Bernard Jeffrey McCullough, popularly known as “Bernie Mac,” was an African-American comedian and actor. He was born in Chicago, Illinois on October 5, 1957. He got his start in stand-up comedy and would later successfully venture into TV and film.
Bernie Mac had only one child, Je’Niece McCullough, with wife Rhonda Gore. Rhonda and Bernie were high school sweethearts who got married in 1977.
In this post, we’ll delve into Bernie Mac’s early life, career, and legacy.
Raised by a single mother, Mary McCullough, on the South Side of Chicago, Bernie grew up rarely seeing his father, Jeffrey Harrison.
He had an older brother and a slew of extended family, which included his grandparents, uncles, aunts, and cousins. His grandmother, whom they fondly referred to as “Big Momma” became a grounding force in his life and kept him and his cousins in line.
They lived together in a two-bedroom apartment on the second floor of a storefront church, the Burning Bush Missionary Baptist Church, where his grandfather was a deacon.
When he was 4, he heard his mother crying in the living room but was unable to comfort her. Playing on the TV was a Bill Cosby comedy special which made his weeping mother laugh. Inspired by this, young Bernie told her, “That’s what I’m gonna do. I’m gonna be a comedian so you never have to cry again.”
Family tragedies struck as Bernie lost his mother to cancer in 1973, and his brother to a heart attack in 1974.
In 1975, while attending Chicago Vocational High School, he would meet the love of his life, Rhonda Gore. They would later get married on September 17, 1977, and have a daughter, Je’niece on January 21, 1978.
With a family to feed, Bernie had to put his comedy dreams on hold and became a janitor for General Motors. After five years, he was let go from the company due to corporate downsizing.
He would then take a string of odd jobs from moving truck driver to fast food restaurant manager. In his spare time, he volunteered as an athletic director at the local community center.
Bernie decided to try to stand up comedy again performing at local comedy venues but struggled to find his audience during the early 80s due to restrictions on sex jokes and profanity.
Sadly in 1985, Bernie would also lose his grandmother who was battling diabetes but he showed resilience by channeling his grief through humor by telling jokes at her funeral though its reception by his family had been mixed.
Bernie’s big break came in 1990 when he won first place in the Miller Lite Comedy Search hosted by Damon Wayans.
The beer-sponsored competition led to an appearance on HBO’s Def Comedy Jam, a series known for its unforgiving audience which didn’t hesitate to boo or heckle aspiring comedians they found to be unfunny.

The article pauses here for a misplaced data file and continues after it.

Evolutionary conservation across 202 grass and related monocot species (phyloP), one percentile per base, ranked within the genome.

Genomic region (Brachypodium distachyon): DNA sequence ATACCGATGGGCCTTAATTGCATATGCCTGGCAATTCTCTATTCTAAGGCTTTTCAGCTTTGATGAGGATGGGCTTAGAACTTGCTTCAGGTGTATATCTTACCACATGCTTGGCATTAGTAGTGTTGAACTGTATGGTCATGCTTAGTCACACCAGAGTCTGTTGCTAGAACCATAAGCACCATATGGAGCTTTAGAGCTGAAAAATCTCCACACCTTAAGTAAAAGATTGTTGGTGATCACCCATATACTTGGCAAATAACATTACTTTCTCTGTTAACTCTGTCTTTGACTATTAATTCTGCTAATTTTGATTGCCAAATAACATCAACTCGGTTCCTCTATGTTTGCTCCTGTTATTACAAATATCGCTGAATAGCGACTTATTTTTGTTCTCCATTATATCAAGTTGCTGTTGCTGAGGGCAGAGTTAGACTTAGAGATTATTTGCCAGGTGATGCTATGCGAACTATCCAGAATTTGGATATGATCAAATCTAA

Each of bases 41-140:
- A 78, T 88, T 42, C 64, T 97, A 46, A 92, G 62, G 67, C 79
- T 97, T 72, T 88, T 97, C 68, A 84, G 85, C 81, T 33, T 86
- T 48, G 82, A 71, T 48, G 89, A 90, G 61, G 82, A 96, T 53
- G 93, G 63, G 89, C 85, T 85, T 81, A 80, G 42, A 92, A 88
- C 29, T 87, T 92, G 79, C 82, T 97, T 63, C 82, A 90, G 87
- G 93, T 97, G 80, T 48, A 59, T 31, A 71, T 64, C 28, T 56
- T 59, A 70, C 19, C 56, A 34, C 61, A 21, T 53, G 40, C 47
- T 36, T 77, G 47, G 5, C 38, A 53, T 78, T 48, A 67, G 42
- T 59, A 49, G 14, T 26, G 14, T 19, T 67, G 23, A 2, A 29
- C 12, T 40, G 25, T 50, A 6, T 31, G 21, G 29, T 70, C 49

During one of the shows, its host Martin Lawrence was unable to pacify an escalating aggressive crowd.
Bernie then burst onto the stage and shouted what has now become his most legendary catchphrase, “I ain’t scared of you muthaf***as!” much to the audience’s surprise and sheer delight. His brash and unapologetic humor further launched his popularity throughout the next decade.
The Kings of Comedy Tour
In 1998, Bernie Mac joined fellow comedians Steve Harvey, Cedric the Entertainer, and D. L. Hughley on The Kings of Comedy tour across the United States.
It earned $18 million that year and $19 million the following year making it the most successful comedy tour at the time. In 2000, the cultural phenomenon was immortalized in the Spike Lee documentary The Original Kings of Comedy, which documented the February 26 and 27, 2000 shows of the said tour.
The film’s estimated budget was $3,000,000 and made a total gross of over $38 million at the US box office.
The Bernie Mac Show
One of Bernie Mac’s most popular routines on The Kings of Comedy tour was about his tough-love approach to child-rearing.
This became the premise of Fox’s The Bernie Mac Show, where he played a fictionalized version of himself as he and his wife raise the three children of his drug-addicted sister while she goes through rehab.
It ran for five seasons, totaling 104 episodes. Bernie was honored by the NAACP Image Awards for Outstanding Actor in a Comedy Series in 2003, 2004, 2005, and 2006.
Bernie’s most notable film role was as streetsmart hustler Frank Catton in Steven Soderbergh’s 2001 reboot of Ocean’s Eleven whom he reprised in its sequels, Ocean’s Twelve and Ocean’s Thirteen.
He also “replaced” Bill Murray as Bosley in Charlie’s Angels: Full Throttle due to the latter’s on-set issues with Lucy Liu. He also played the lead role of Stan Ross, a talented but aging baseball player in Mr. 3000.
Mac’s other films included Mo’ Money, Booty Call, Friday, B*A*P*S, Life, The Players Club, Head of State, Bad Santa, Guess Who, Pride, Soul Men, and Transformers.
His last three films were posthumously released Madagascar: Escape 2 Africa and Soul Men in 2008 and Old Dogs in 2009.
Death and Legacy
Bernie passed away on August 9, 2008, after a long battle with respiratory illnesses caused by Sarcoidosis, a rare pulmonary disease that causes inflammation in organs such as the lungs and lymph nodes.
He is survived by his wife, Rhonda, and daughter, Je’niece.